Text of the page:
Chat apps set to disrupt the mobile app store

Neha Dharia/Ovum

OvumIn January 2017, WeChat announced the introduction of mini programs on its chat app platform. These mini programs enable WeChat users to experiment and use apps on the platform without having to first download them – as per the traditional smartphone experience. The apps are essentially light cloud-based versions, which are quick to develop and launch. Users must then download the app to get access to the full features. Popular Chinese internet services such as JD.com and Didi have already launched mini programs on WeChat.

The mini app breaks down the barrier of having to download an app before being able to use it, which is especially useful for users in emerging markets where mobile data is still expensive and used in a metered fashion. With this strategy, WeChat is clearly aiming to provide an alternative to the mobile app store, as users first experiment with and then download their apps directly from their messaging platform. As of now, WeChat has not announced the launch of a store for its mini programs, but Ovum expects this to be a longer-term strategy depending on the uptake of mini programs on the chat app.

WeChat has been working closely with content and service partners since the very beginning to ensure its growth beyond a chat app to a mobile media and services platform. The ability to use other partner services such as e-commerce, games, music streaming, or even financial services like investments encourages the use of WeChat communications services for business-to-consumer use. The option for users to then opt in or "follow" a business provides the unique ability for users to create a custom platform based on their own preferences.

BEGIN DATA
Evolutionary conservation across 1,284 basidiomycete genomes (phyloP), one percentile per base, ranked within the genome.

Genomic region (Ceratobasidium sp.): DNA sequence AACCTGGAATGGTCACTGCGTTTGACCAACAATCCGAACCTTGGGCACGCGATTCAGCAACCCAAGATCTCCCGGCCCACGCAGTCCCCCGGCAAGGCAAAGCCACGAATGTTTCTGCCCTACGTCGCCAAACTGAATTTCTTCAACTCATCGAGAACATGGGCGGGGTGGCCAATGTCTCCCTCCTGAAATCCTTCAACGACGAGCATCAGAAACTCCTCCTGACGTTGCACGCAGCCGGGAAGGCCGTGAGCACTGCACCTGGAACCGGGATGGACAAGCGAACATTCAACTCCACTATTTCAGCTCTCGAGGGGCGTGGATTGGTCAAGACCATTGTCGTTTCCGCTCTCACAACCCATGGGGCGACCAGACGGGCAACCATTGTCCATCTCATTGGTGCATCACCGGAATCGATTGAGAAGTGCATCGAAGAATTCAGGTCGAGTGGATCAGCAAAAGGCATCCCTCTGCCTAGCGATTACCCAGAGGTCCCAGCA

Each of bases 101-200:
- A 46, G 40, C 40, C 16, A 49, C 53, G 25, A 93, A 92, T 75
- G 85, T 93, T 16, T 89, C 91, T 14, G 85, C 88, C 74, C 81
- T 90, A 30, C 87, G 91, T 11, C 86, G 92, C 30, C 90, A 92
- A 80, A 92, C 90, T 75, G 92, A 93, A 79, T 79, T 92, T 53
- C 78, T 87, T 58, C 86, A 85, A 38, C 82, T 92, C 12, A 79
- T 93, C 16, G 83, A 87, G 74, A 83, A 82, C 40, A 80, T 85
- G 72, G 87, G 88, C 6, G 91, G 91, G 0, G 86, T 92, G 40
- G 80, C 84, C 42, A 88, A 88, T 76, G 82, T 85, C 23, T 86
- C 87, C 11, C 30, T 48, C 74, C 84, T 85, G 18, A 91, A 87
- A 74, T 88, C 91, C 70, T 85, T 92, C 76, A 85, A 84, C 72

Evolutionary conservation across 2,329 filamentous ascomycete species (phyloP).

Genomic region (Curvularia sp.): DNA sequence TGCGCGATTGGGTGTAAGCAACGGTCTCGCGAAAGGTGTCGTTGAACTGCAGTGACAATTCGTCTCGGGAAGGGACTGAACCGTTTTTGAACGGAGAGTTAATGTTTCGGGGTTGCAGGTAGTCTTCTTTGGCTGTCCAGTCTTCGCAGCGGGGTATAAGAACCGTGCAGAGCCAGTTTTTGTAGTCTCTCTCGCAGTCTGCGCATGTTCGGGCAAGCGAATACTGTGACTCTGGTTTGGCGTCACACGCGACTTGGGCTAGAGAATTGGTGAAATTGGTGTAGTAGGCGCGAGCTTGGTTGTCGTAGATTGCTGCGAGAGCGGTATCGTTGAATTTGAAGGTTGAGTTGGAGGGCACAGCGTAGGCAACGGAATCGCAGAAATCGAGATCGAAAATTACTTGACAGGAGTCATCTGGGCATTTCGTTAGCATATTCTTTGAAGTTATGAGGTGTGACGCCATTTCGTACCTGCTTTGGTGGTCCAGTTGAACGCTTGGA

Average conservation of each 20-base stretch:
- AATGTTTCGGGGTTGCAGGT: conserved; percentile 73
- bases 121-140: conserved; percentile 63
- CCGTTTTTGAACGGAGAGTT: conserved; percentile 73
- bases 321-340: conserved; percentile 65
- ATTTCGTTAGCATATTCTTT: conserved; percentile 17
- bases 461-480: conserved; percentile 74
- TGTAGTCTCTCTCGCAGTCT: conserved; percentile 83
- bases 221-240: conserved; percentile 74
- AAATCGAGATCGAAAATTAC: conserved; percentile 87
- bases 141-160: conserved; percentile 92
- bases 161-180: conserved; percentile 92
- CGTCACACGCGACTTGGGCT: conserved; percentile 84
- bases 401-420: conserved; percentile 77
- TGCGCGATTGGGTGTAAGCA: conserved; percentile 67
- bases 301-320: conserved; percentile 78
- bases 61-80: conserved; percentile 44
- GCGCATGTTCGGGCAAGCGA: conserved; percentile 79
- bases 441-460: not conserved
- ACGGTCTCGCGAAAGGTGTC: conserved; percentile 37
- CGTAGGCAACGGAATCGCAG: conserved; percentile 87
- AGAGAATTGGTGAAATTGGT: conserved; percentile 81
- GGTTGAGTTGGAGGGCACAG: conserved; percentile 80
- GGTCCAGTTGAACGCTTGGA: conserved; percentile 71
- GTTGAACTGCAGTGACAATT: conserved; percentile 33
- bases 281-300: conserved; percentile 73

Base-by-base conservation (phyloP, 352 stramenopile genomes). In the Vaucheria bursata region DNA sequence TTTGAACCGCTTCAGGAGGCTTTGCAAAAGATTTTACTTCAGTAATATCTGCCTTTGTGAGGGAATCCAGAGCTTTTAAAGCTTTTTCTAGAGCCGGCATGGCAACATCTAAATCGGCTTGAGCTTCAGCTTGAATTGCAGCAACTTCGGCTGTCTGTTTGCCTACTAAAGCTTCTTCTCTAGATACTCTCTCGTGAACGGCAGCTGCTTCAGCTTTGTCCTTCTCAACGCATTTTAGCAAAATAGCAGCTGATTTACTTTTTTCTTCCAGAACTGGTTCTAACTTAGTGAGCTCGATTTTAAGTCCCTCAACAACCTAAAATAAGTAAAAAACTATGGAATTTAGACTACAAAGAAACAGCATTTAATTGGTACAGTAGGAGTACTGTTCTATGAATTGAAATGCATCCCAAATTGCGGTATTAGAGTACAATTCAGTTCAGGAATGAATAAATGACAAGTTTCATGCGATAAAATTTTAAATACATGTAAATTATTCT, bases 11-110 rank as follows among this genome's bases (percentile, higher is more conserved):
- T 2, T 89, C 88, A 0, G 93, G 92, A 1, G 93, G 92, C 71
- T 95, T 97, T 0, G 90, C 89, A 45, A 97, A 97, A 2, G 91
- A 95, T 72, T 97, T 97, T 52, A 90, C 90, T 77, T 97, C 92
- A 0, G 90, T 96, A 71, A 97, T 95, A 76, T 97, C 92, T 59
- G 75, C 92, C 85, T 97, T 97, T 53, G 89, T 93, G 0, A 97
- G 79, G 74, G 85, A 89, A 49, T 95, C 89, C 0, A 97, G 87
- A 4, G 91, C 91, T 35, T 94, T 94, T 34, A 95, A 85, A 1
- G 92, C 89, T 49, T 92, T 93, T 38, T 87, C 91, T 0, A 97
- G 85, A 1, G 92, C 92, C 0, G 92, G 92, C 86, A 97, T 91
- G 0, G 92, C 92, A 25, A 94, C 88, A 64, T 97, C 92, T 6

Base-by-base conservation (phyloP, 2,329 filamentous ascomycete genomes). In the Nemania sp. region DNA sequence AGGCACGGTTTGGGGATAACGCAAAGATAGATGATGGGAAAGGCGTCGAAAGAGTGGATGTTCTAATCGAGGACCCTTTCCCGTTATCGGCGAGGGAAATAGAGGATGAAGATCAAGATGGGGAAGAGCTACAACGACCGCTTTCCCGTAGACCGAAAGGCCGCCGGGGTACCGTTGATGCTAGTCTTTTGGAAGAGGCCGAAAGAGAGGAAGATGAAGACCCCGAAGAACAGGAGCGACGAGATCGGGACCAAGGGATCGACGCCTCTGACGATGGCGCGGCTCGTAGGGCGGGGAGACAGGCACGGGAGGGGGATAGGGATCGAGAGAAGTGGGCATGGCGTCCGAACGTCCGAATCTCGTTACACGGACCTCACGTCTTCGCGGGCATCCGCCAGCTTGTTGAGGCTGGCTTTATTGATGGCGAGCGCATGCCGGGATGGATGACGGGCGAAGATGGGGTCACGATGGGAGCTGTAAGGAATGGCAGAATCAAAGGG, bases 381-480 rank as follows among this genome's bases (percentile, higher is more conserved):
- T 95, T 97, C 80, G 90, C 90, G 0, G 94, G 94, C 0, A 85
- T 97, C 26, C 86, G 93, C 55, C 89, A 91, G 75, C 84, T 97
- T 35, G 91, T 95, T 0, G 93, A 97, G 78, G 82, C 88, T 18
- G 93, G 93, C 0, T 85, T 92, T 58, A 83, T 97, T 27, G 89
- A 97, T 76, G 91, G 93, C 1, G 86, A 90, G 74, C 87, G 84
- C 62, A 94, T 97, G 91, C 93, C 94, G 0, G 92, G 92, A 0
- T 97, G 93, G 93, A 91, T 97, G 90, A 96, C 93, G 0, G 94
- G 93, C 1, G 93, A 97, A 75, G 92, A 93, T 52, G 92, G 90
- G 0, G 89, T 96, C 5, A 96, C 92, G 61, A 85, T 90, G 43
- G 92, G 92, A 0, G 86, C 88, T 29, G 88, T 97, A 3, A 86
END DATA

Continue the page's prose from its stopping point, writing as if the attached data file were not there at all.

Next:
Engaging with brands and services is a trend that is not isolated to WeChat – other chat apps are also on the path to the platform model. Facebook Messenger has already launched over 30,000 bots that enable a light chat-app-like experience on the Messenger service, and users can also pay for services such as Uber from within the Messenger app. Similarly, WhatsApp has plans to open its APIs to businesses, which will allow consumers to engage with businesses directly on the app, following a slightly different model than WeChat and Facebook Messenger.

WhatsApp, WeChat, and Facebook Messenger together account for more than 3 billion monthly active users (MAUs), and Ovum estimates that their combined MAUs will cross 6 billion by the end of 2019. Ovum is also seeing a rapid increase in OTT communications service usage, with chat apps crossing 61.8 trillion messages and 2.5 trillion OTT mobile VoIP minutes by the end of 2019.

We can already see growth in the use of media and services on chat apps with the popularity of services such as Snapchat, with over 40% of adults aged 18–35 using the app every day in the US. The growth of video services on chat apps will encourage users to interact more with media and brands on the platform and will slowly pave the way for users to do more with the brands on the app than watch videos.

Given the sheer size of the user base and high level of engagement, chat apps – if successful with the mini-program strategy – could prove to be a formidable force and disrupt the status quo of app stores.

Neha Dharia is Ovum’s senior analyst specializing in service providers sector. For more information, visit www.ovum.com

 

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